Viscosity of monoclonal antibody formulations: excipients to reduce it and analytical methods for its measurement
This short review aims to highlight the excipients which have shown to reduce the viscosity of monoclonal antibody formulations as well as the analytical techniques employed for measuring viscosity and rheological properties of protein solutions, mainly tested in the last decade. In addition, preliminary results on high throughput, low volume, relative viscosity measurements of monoclonal antibody formulations via extrinsic steady state fluorescence are presented.
With more than 52 approved monoclonal antibody (mAb) based products and a world-wide market forecast of $125 billion by 2020, mAbs represent the fastest growing class of therapeutic proteins, which finds several applications in the treatment of autoimmune diseases, oncology, metabolic disorders as well as in diagnostics (1-3).
Despite their high target specificity, therapeutic efficacy of mAbs is mostly reached at doses higher than 1 mg/kg (4).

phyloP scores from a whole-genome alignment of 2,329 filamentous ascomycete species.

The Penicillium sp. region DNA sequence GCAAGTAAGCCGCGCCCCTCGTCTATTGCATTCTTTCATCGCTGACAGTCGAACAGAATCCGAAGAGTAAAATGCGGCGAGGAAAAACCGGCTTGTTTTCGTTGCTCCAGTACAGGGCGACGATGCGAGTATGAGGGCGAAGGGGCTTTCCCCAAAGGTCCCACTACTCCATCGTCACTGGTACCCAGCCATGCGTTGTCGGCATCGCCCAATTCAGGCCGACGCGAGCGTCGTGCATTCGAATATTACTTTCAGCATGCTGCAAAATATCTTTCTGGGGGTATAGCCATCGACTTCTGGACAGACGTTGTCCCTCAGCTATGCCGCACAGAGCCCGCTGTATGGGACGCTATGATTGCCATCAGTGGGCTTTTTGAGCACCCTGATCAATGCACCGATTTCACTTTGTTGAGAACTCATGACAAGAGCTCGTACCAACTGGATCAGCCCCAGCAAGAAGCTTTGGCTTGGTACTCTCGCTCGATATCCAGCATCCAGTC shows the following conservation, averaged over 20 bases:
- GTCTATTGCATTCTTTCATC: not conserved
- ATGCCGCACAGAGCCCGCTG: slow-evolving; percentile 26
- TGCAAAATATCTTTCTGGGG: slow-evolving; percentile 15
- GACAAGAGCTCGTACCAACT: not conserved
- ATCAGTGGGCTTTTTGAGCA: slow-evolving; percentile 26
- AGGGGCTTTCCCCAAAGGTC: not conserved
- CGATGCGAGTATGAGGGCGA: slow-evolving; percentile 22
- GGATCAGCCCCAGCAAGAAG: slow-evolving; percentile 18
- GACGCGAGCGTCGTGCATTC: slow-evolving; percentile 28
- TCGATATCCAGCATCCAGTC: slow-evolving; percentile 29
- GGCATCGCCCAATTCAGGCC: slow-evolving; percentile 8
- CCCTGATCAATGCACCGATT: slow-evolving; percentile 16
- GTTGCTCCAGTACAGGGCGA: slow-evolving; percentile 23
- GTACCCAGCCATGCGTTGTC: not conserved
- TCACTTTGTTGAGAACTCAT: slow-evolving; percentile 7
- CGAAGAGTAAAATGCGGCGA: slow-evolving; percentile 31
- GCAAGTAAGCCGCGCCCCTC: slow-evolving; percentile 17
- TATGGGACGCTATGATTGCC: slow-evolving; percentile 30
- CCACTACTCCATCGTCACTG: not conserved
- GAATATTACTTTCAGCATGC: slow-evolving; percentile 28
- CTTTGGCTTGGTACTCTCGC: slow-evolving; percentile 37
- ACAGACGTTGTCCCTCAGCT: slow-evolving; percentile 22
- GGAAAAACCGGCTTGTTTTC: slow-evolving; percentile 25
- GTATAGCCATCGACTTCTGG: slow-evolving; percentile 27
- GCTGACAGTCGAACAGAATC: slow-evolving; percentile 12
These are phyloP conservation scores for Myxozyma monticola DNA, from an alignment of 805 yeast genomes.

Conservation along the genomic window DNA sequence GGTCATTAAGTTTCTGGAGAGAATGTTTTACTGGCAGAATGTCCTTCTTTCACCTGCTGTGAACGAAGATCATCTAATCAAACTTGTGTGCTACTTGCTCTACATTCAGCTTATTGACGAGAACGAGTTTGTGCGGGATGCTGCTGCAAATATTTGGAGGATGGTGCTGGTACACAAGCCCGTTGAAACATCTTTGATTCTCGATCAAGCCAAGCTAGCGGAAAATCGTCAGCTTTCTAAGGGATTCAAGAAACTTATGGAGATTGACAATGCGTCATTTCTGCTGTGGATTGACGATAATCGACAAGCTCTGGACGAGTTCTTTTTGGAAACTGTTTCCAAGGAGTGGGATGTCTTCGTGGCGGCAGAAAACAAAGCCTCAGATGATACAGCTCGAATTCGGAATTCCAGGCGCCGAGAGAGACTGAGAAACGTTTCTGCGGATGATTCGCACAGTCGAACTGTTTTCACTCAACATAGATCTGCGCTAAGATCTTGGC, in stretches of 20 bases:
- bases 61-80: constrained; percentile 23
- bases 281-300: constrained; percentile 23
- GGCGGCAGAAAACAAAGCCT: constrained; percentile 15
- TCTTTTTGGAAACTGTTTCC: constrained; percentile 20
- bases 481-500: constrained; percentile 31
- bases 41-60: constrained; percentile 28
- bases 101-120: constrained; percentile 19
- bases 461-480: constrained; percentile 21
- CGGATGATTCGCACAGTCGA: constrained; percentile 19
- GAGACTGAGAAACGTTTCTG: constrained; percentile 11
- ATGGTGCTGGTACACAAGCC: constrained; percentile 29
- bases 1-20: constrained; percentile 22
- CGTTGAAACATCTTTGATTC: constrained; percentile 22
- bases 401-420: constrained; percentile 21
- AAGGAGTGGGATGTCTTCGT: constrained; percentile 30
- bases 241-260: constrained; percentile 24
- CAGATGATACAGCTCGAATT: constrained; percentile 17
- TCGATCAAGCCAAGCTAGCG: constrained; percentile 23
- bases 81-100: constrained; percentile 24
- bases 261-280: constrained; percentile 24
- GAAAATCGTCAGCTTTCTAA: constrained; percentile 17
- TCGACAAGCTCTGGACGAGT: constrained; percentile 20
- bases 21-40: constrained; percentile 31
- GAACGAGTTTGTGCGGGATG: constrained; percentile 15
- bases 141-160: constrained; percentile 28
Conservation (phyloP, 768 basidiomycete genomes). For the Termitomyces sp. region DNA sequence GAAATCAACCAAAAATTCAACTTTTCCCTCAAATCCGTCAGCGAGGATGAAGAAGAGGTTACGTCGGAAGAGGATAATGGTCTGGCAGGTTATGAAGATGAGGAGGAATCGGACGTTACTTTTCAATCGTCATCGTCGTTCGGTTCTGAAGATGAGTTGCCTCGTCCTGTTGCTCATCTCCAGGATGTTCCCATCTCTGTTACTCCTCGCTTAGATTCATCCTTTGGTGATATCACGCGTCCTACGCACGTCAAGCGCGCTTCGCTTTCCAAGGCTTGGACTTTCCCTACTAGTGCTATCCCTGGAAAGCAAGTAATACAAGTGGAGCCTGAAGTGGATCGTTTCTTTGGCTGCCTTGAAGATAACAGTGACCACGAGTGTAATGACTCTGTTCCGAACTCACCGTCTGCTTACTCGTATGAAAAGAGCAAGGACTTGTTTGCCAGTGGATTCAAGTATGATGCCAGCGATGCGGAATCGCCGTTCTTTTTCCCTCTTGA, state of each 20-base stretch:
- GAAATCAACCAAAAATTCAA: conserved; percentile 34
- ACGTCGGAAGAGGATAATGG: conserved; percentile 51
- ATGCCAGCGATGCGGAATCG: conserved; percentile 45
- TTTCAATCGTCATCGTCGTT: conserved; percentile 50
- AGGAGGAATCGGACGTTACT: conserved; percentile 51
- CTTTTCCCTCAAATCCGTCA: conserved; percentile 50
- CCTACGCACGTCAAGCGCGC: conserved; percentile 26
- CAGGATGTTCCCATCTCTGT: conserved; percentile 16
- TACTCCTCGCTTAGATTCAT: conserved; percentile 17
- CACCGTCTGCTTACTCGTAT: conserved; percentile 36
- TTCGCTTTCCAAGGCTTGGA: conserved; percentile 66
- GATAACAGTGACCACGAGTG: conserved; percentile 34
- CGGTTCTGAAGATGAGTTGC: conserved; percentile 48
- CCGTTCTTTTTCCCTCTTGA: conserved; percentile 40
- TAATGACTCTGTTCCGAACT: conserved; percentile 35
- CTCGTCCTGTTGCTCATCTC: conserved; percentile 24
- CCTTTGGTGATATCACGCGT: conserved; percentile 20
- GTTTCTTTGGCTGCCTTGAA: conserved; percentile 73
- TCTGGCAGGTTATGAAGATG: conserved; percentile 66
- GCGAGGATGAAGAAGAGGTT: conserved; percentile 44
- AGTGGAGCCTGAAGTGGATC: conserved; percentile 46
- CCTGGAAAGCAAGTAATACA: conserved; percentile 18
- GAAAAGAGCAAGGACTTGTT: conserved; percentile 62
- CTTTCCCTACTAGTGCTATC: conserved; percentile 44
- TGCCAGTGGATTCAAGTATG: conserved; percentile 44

Depending on the route of administration and on the therapeutic indication, application of these high doses can be achieved by injecting intravenously large volumes (> 10mL) of relatively low active pharmaceutical ingredient (API) concentrations (10-50 mg/mL). Alternatively, the protein concentration can be substantially increased above 100 mg/mL, in order to deliver a limited volume subcutaneously.
Most of the marketed mAbs are currently administered in hospital settings via the intravenous (i.v.) route, employing large volume bags.
This, however, requires several hours of hospitalization and trained personnel, besides having the risk of systemic infections (5).